The study has a number of limitations that may have had an impact on how participants responded, such as the fact that plain packs are not available in Scotland, and therefore novel, and also the short study duration. If all cigarette packs on the market had a uniform appearance, thereby eliminating any possible novelty effect, the reactions from both smokers and others may have been different. Similarly, for those smokers who had negative feelings about the packs, and those who reported altering their smoking behaviour as a consequence of using the packs (e.g. reduced consumption or stubbed cigarettes out early), we are unable to determine whether this would be sustained over the longer term. In addition, for smokers who reported a change in smoking behaviour, this could be a consequence of socially desirable responding due to study participation. Another potential limitation is the reliance on the self-reported use of the brown packs. The study also provides no insight into how younger or older male and female smokers respond to using plain packaging, although young women are a key target group for public health interventions. Nevertheless, further research exploring how and why younger and older male and female smokers respond to plain packaging would be fruitful.
Tobacco companies’ own research reveals how identical cigarettes presented in packs with different colours and designs lead some consumers to experience and evaluate them differently when smoked . This is consistent with our findings where, over a period of a week, a plain brown pack design changed the product perceptions of young women smokers and, for some, had a demonstrable impact on how they feel and think about smoking and their smoking behaviour.
The study was funded Cancer Research UK (Grant number: A13467). The authors wish to thank Dr. Susan Murray for her assistance with the findings and Diane Dixon for her help with co-ordinating the study.
- Moodie C, Stead M, Bauld L, McNeill A, Angus K, Hinds K, Kwan I, Thomas J, Hastings G, O’Meara A: Plain tobacco packaging: A systematic review. 2012, Stirling: Centre for Tobacco Control Research, University of StirlingGoogle Scholar
- Moodie C, Angus K, Bauld L, Stead M: Plain tobacco packaging research: An update. 2013, Stirling, Scotland: Centre for Tobacco Control Research, University of StirlingGoogle Scholar
- Adkinson SE, Bansal-Travers M, Smith DM, O’Connor RJ, Hyland AJ: Impact of smokeless tobacco packaging on perceptions and beliefs among youth, young adults, and adults in the U.S: findings from an internet-based cross-sectional survey. Harm Reduction J. 2014, 11: 2-10.1186/1477-7517-11-2.View ArticleGoogle Scholar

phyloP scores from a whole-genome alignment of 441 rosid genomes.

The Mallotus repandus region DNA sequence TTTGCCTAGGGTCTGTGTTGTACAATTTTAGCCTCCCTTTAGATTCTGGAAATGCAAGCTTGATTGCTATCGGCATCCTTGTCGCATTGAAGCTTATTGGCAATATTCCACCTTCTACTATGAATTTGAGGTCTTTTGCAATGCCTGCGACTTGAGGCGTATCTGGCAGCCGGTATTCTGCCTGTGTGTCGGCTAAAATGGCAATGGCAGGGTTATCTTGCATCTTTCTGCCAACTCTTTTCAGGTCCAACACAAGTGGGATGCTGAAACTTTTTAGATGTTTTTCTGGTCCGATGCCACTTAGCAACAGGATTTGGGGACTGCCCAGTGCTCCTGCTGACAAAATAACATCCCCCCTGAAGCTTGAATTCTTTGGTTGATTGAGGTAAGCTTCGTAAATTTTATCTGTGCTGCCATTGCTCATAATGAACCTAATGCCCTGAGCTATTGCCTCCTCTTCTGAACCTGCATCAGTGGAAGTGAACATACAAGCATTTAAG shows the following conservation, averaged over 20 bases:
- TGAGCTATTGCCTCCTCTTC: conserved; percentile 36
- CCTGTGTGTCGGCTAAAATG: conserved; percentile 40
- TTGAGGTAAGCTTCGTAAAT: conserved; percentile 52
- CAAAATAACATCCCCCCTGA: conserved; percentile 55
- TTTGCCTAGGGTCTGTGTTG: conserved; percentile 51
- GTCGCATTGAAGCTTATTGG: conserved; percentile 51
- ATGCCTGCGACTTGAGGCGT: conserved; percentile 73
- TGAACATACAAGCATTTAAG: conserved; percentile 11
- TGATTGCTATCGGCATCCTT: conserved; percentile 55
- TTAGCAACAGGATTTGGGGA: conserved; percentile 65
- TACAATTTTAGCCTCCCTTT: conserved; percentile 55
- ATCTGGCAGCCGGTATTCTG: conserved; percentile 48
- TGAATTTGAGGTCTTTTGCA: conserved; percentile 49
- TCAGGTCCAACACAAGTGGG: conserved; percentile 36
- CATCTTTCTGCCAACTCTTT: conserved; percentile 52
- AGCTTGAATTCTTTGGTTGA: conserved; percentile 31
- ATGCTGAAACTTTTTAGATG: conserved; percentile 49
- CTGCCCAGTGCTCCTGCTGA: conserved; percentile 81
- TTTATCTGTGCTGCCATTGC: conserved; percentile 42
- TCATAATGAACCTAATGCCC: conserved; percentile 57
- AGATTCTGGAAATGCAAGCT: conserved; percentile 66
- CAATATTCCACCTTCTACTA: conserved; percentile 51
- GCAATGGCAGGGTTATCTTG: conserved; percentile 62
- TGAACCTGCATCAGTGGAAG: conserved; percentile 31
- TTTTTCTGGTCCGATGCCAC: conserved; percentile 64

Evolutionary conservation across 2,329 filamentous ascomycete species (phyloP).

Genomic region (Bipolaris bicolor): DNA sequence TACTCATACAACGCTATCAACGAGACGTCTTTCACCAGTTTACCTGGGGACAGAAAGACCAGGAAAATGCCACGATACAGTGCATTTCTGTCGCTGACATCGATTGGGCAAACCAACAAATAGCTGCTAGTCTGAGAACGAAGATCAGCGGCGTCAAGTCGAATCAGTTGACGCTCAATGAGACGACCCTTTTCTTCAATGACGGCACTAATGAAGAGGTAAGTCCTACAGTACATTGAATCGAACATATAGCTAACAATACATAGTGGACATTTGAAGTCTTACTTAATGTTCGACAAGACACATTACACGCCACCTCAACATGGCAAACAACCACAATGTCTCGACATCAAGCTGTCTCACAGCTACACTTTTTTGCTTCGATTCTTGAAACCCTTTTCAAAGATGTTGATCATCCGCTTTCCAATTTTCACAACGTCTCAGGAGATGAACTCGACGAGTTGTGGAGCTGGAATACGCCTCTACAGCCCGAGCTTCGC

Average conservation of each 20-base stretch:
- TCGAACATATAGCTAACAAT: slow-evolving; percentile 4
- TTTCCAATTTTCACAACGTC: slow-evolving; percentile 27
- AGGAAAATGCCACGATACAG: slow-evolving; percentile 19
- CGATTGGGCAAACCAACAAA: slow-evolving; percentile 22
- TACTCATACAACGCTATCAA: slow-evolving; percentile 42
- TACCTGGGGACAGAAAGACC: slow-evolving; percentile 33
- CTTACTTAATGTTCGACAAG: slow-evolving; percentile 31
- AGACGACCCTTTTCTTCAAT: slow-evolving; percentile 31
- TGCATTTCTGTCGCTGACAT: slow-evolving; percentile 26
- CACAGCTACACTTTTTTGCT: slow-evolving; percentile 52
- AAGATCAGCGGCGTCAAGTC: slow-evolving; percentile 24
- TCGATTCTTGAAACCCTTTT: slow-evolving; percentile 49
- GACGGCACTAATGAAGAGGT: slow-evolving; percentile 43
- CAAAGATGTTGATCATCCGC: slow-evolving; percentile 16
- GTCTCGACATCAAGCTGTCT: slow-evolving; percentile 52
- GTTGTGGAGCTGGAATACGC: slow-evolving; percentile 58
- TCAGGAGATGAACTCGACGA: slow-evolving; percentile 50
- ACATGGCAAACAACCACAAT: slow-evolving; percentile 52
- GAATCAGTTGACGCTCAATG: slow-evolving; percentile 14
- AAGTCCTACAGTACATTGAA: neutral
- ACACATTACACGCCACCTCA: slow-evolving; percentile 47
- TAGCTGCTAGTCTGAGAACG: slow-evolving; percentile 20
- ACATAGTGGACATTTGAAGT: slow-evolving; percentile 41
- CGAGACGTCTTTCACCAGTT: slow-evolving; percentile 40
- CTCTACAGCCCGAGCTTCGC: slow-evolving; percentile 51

- Arora M, Tewari A, Grills N, Nazar GP, Sonrexa J, Gupta VK, Moodie R, Reddy KS: Exploring perception of Indians about plain packaging of tobacco products: A mixed method research. Front Public Health. 2013, 1: 35-View ArticlePubMedPubMed CentralGoogle Scholar
- Brose L, Chong CB, Apsinall E, Michie S, McEwen A: Effects of standardised cigarette packaging on craving, motivation to stop and perceptions of cigarettes and packs. Psych Health. 2014, 29: 849-860. 10.1080/08870446.2014.896915.View ArticleGoogle Scholar
- Mays D, Niaura RS, Evans WD, Hammond D, Luta G, Tercyak KP: Cigarette packaging and health warnings: the impact of plain packaging and message framing on young smokers. Tob Control. in pressGoogle Scholar
- Hammond D, White C, Anderson W, Arnott D, Dockrell M: The perceptions of UK youth of branded and standardized, ‘plain’ cigarette packaging. Eur J Pub Health. in pressGoogle Scholar
- Guillaumier A, Bonevski B, Paul C, Durkin S, D’Este C: Socioeconomically disadvantaged smokers’ ratings of plain and branded cigarette packaging: an experimental study. BMJ Open. 2014, 4: e004078-10.1136/bmjopen-2013-004078.View ArticlePubMedPubMed CentralGoogle Scholar
- Scheffels J, Lund I: The impact of cigarette branding and plain packaging on perceptions of product appeal and risk among young adults in Norway: A between-subjects experimental survey. BMJ Open. 2013, 3: e003732-10.1136/bmjopen-2013-003732.View ArticlePubMedPubMed CentralGoogle Scholar
- Mannocci A, Colamesta V, Mipatrini D, Boccia A, Terzano C, la Torre G: How would plain packaging and pictorial warning impact on smoking reduction, cessation and initiation?. Epidemiol Prev. 2013, 37: 400-405.PubMedGoogle Scholar
- Wakefield MA, Hayes L, Durkin S, Borland R: Introduction effects of the Australian plain packaging policy on adult smokers: A cross-sectional study. BMJ Open. 2013, 3: e003175-View ArticlePubMedPubMed CentralGoogle Scholar
- Young JM, Stacey I, Dobbins TA, Dunlop S, Dessaix AL, Currow DC: Association between tobacco plain packaging and Quitline calls: A population-based, interrupted time-series analysis. Med J Aust. 2014, 200: 29-32. 10.5694/mja13.11070.View ArticlePubMedGoogle Scholar
- Moodie C, Hastings GB, Mackintosh AM, Ford A: Young adult smokers’ perceptions of plain packaging: A pilot naturalistic study. Tob Control. 2011, 20: 367-373. 10.1136/tc.2011.042911.View ArticlePubMedGoogle Scholar